Last year, we talked about what the term twang means in singing. In short, twang is brightness, forward resonance, or that little laser-focused crying point you hear in a wide variety of vocal genres. It’s not the same as country twang, but it’s related because both use that little cry and a high degree of narrow, forward resonance.
So How Do You Sing With Twang?
Find That Buzz
Let’s start with a buzzy hum. You can do some scales on a hum, or change the words of a song to the hum. If you’re having a hard time getting a nice forward buzz, try these quick tips.
1. Put a puppy-dog cry into your hum.
You know the sound I’m talking about. The little cry will do a number of wonderful vocal things for you, including tilting your thyroid, but in this instance, it will also help you control your exhalation on the onset of the note.
2. Hold Back Air
If the puppy-dog cry isn’t an image that you can get on board with, simply think about controlling your air. Hold back air on your exhalation to get a little more of that buzz instead of letting the air drain out.
3. Scrunch Your Nose
Nose scrunching is a physical maneuver that can help narrow your aryepiglottic sphincter (AES) and get that buzzy sound.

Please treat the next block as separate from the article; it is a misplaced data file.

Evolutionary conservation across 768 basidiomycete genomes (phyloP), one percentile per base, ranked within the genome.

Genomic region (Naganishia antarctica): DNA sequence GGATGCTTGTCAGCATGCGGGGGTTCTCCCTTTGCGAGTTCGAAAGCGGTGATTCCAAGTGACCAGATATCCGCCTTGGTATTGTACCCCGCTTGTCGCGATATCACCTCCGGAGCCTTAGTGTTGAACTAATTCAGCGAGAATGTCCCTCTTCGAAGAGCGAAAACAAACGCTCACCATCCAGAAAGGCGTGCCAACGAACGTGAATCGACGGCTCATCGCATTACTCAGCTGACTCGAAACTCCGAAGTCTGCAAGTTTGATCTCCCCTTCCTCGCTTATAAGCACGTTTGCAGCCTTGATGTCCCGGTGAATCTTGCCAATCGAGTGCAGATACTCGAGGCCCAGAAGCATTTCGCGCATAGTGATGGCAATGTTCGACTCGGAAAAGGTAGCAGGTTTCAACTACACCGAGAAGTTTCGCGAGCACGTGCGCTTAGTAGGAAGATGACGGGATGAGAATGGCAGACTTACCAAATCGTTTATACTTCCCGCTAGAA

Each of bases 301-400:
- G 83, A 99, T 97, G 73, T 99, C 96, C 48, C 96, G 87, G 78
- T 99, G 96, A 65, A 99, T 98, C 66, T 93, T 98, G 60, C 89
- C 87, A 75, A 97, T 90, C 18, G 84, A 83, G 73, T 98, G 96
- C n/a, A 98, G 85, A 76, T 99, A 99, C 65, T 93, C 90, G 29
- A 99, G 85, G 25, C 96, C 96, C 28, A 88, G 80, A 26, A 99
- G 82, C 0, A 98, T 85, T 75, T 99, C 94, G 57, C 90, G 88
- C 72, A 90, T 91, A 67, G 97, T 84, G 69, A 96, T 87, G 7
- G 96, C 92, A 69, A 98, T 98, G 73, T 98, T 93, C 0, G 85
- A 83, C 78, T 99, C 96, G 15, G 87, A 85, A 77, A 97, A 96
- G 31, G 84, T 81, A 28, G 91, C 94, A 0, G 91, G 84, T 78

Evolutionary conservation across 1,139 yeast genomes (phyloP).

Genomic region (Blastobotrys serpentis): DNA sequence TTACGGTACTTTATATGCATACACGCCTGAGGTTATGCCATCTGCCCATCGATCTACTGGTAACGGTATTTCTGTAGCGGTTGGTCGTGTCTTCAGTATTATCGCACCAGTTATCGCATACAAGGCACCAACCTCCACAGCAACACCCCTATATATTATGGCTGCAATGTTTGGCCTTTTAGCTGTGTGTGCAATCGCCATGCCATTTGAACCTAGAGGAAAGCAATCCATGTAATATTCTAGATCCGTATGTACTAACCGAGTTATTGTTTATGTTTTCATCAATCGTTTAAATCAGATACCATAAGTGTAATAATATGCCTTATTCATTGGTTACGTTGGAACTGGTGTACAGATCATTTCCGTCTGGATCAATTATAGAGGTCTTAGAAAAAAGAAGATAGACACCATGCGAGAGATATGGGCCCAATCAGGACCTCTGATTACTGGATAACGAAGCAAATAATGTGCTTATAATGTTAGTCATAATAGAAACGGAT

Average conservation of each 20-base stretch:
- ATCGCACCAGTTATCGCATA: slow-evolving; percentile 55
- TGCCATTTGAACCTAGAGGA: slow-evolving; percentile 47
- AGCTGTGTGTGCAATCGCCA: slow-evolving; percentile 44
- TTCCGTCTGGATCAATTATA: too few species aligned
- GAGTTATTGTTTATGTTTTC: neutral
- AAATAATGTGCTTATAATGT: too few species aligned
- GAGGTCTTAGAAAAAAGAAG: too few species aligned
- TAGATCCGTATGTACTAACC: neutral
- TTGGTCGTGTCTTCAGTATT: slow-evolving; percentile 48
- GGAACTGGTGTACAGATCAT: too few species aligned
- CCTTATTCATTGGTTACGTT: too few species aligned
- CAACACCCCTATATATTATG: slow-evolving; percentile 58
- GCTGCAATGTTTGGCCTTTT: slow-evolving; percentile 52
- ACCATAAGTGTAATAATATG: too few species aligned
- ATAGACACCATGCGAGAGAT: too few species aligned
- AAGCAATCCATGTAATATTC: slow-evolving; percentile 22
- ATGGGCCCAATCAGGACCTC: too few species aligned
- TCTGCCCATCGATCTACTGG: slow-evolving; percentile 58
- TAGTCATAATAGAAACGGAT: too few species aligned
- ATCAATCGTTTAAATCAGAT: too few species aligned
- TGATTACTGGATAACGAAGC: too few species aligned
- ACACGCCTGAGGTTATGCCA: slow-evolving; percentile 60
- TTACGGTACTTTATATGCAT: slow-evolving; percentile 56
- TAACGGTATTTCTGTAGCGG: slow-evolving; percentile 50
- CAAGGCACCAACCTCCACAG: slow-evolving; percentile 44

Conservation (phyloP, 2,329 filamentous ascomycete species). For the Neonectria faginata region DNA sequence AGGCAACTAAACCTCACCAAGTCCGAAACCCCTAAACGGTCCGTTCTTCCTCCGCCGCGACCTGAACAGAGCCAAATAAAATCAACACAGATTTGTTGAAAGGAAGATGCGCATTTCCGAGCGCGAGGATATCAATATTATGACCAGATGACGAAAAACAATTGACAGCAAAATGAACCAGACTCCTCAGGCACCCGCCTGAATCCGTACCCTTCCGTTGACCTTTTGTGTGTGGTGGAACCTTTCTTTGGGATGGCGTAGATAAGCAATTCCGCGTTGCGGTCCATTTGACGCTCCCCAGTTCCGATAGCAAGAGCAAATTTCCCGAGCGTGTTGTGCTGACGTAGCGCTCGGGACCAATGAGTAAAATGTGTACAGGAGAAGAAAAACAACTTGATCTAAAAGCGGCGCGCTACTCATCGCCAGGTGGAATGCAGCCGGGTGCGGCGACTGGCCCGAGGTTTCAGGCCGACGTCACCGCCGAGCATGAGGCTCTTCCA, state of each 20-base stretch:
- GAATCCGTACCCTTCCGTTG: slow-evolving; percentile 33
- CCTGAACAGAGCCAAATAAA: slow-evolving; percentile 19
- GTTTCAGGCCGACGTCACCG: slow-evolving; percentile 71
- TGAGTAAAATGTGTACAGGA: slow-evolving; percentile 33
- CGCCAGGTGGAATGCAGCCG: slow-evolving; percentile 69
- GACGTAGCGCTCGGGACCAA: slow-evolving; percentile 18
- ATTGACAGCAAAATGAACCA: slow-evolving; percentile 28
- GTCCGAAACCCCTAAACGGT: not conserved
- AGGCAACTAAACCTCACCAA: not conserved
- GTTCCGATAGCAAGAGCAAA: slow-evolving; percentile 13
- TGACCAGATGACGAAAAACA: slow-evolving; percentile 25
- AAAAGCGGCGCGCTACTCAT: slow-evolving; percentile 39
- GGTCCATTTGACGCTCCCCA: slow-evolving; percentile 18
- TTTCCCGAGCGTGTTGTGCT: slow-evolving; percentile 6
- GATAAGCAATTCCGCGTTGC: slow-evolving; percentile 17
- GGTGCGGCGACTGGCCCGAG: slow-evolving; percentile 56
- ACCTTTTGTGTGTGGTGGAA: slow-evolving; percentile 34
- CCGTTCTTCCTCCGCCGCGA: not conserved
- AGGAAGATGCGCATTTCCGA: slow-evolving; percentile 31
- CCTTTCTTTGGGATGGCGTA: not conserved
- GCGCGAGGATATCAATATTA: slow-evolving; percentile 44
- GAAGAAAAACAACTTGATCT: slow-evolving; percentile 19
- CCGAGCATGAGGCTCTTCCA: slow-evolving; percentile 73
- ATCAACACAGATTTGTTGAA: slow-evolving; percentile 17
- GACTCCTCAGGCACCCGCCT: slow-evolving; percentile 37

Once you’re controlling your air and feeling that buzz, you can get a very tangible twangy sensation by simply singing like a brat. Try singing “nya nya nya” like you’re a 6-year-old teasing a slower rival. Be really bratty with it. Do you feel how small and laser-focused the sound is? That’s your AES narrowing, giving you frontal resonance. If you’re worried that this isn’t a sound you want, fear not! Once you add some other elements in, like lifting your soft palate and tilting your thyroid (technique tips for another day) the sound will fill out and become way less obnoxious, while keeping the bright forward tone.
Scrunch Your Nose
We talked about this one earlier, but it’s worth reiterating that you can apply it to other things outside of the hum. Scrunching your nose will help give you that narrow, focused sound. Be careful how you use it though! While pop and country singers use this trick all the time, it’s not usually stylistically appropriate for more open, operatic sounds.
Keep the Sides of Your Tongue High
First say, “i” (as in feet.) Notice where the sides of your tongue are. Now say, “ah,” as if you’re at the doctor. Feel how much narrower and more focused the “i” feels? Next, say “ah,” but keep your tongue a little closer to the “i” position. Don’t go crazy with it; it still needs to sound like an “ah.” I bet you’ll get a slightly narrower, more focused sound.
Keep the Tongue Fairly Forward
Say “i” again, and then try saying “ooh” with your tongue pretty far back in your mouth. I bet that “i” sound felt like it was buzzier and more forward. Next say “ooh,” but keep your tongue in more of an “i” position. More forward, right? Be careful that when you’re keeping your tongue in the “i” position that your vowel still sounds like an “ooh.”
Forward resonance, or twang, is only one aspect of good singing. If you’re only focused on frontal resonance, you probably won’t love your sound. It might sound a little shrill and bratty. Once you have some twang, work on things like controlling your soft palate to add other resonances in.